1995 - A Year to Consolidate and Deepen Democracy
"...We have merely achieved the freedom to be free, the right not to be oppressed. We have...taken...the first step on a longer more difficult road. For to be free is not merely to cast off one`s chains, but to live in a way that respects and enhances the freedom of others. The true test of our devotion to freedom is just beginning." - President Nelson Mandela, The Long Road to Freedom.
Today we commemorate the eighty third anniversary of the African National Congress, and the beginning of the first calendar year since the democratic breakthrough of April 1994.
As we enter the new year we have behind us, not only a major election victory, but also an immensely successful ANC Conference. At our December national Conference we were able, as an organisation, to assess our first months of experience as the leading force within the Government of National Unity. We were able, collectively, to adopt many important resolutions on our strategic perspective, on the democratisation of our society and its institutions, on meeting the basic needs of all South Africans, and on the consolidation of our own organisation.
In the coming weeks and months, the resolutions of our Conference will be carried back into our structures for further elaboration, for discussion and, above all, for active implementation. In the course of 1995, ANC members, in government, in legislatures, in provincial, regional and district structures, in the mass movement, from the President to the ordinary card-carrying branch member, all of us countrywide, will be shouldering the tasks with which our Conference has charged us.
The underlying theme of our deliberations at Bloemfontein was the need to press ahead with consolidating and deepening our democratic breakthrough of 1994. For us the democratic revolution is a thorough-going process of transformation, of overcoming the political, social and economic legacy of apartheid colonialism, of racism, sexism and class oppression.
An immense nation building and reconstruction effort rests upon our collective shoulders as a movement.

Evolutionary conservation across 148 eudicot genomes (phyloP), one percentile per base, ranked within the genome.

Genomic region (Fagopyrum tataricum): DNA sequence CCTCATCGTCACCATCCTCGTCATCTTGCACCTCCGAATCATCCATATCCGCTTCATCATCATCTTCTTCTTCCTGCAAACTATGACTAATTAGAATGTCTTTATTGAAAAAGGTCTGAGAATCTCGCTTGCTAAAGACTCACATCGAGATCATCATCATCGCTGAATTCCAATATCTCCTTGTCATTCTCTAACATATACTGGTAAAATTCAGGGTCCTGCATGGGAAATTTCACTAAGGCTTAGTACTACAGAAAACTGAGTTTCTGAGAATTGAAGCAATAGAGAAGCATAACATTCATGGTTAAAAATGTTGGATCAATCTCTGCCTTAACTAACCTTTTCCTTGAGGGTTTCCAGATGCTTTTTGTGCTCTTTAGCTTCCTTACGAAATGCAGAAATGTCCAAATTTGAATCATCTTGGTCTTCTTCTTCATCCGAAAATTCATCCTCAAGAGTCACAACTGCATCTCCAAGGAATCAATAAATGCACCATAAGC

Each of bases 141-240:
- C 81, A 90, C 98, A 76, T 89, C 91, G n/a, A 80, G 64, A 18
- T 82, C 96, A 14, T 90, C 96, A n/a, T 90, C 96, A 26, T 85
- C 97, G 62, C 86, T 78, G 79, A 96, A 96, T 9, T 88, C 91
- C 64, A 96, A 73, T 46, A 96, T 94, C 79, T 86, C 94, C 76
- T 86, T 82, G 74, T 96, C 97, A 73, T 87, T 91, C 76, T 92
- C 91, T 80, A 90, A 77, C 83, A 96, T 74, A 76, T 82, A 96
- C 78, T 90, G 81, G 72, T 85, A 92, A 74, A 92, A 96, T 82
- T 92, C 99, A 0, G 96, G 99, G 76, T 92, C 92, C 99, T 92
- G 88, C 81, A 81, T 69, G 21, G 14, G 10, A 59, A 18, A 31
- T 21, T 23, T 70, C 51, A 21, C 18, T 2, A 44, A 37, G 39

The tasks of the year begin immediately. In the coming week, a new dawn will break on the education front. For the first time, millions of young South Africans, black and white, will be attending school under a single, non-racial dispensation. But a new dispensation on its own is simply a framework. All of us, students, teachers, parents, communities will have to make a practical effort to ensure that our schools become, indeed, places of effective learning and teaching.
We expect ANC structures on the ground to play an exemplary role in helping our country to meet this educational challenge. Let us use our structures countrywide to carry out simple, but essential practical tasks. For instance, we need in the coming days to encourage students and parents to ensure that the registration process proceeds efficiently and without long delays.
The introduction this year of free and compulsory education is an achievement of which we are proud. But it is possible that, in some cases, this absolutely essential advance will place strains and new challenges on teachers. We call on teachers to show great dedication to the history-making task on which we are now embarking. We assure them of our fullest support.
The immediate challenges facing us on the education front exemplify all the key challenges of 1995. The democratic space that has been opened up, must now be consolidated and extended. Whether on the economic front, or on the front of social transformation, or in the consolidation of peace and justice, success will depend on two critical factors: